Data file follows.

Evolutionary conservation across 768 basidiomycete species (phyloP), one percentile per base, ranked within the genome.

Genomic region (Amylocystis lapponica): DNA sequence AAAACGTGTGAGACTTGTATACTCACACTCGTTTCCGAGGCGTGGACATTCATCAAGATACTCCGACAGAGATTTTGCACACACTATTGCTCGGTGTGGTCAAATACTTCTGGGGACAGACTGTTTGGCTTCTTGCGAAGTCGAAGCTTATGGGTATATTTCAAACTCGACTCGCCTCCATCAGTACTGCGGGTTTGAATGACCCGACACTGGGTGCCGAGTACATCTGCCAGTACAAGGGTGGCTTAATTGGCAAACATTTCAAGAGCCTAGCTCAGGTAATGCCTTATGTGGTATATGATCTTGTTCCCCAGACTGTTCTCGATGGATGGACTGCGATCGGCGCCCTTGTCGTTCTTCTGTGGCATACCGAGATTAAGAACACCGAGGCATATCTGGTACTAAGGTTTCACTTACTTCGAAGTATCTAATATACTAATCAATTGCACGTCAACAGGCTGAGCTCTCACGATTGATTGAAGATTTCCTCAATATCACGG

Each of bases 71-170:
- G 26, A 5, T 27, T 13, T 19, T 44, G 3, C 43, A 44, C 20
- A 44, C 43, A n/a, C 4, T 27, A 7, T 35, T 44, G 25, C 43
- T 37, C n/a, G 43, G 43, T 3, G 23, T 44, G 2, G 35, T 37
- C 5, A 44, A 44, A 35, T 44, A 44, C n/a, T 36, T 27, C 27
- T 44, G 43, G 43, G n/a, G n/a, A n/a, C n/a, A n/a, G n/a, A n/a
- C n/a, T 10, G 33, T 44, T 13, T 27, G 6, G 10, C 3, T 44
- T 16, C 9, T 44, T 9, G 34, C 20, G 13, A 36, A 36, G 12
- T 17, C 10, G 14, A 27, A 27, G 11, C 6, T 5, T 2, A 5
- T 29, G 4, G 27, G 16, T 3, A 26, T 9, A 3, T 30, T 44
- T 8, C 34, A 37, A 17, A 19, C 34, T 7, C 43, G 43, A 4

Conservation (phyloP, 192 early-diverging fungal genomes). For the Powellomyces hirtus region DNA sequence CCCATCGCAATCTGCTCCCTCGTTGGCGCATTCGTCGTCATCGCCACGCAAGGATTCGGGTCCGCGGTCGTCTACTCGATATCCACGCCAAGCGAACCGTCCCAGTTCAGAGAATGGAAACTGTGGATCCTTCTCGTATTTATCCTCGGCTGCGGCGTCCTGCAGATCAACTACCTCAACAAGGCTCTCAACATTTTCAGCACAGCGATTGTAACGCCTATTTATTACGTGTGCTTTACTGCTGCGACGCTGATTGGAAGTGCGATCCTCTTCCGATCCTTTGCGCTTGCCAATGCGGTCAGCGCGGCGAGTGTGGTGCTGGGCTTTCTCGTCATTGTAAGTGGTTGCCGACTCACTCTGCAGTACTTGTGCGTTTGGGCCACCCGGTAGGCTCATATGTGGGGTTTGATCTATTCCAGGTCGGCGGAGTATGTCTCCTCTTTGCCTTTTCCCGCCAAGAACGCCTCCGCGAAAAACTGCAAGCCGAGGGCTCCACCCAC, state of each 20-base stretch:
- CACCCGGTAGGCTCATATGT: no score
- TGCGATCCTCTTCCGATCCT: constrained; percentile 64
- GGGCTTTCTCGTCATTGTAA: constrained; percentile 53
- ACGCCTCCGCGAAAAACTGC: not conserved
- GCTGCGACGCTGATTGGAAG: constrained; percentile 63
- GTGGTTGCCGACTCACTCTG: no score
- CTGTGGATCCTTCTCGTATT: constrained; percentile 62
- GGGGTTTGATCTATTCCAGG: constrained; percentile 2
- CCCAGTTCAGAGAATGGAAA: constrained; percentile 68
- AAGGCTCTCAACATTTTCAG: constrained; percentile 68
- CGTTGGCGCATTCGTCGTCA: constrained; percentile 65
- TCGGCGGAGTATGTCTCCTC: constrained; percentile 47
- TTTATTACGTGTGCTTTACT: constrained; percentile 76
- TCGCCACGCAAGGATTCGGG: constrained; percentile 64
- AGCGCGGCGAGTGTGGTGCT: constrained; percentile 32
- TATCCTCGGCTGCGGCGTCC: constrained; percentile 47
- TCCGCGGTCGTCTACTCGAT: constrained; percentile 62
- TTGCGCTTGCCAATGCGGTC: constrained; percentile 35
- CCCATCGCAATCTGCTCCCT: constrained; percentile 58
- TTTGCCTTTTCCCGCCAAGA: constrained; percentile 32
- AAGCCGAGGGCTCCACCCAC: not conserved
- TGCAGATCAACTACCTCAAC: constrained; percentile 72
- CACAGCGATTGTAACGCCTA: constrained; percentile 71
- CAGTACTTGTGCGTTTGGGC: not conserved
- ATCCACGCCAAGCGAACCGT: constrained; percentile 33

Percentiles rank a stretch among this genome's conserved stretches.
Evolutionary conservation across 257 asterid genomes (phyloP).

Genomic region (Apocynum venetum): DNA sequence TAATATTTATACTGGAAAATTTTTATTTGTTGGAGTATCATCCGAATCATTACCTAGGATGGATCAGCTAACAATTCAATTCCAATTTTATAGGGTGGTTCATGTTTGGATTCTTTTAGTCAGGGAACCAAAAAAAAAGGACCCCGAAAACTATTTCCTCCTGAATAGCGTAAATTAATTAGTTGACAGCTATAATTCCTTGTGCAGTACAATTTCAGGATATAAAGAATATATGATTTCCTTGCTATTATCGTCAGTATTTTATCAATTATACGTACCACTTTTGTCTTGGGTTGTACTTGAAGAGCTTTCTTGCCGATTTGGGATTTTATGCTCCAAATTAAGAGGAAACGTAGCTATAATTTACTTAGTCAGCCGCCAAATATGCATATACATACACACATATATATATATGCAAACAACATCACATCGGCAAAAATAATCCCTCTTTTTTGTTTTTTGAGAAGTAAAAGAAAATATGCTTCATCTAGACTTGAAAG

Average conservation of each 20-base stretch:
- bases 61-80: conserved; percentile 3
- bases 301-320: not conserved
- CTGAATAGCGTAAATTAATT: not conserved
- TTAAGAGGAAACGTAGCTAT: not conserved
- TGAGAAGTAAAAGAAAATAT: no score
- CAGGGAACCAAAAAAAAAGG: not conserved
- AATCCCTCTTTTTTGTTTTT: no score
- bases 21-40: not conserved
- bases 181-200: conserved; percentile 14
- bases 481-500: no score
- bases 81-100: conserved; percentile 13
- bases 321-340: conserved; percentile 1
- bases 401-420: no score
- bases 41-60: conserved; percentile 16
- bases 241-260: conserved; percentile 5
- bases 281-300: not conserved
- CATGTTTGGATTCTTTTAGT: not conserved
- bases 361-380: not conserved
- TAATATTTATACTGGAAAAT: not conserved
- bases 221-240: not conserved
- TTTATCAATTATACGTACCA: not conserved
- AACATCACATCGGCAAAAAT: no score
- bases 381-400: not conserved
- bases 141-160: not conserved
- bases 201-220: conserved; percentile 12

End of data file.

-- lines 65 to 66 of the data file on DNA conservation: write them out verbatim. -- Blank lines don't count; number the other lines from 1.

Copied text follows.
- AACATCACATCGGCAAAAAT: no score
- bases 381-400: not conserved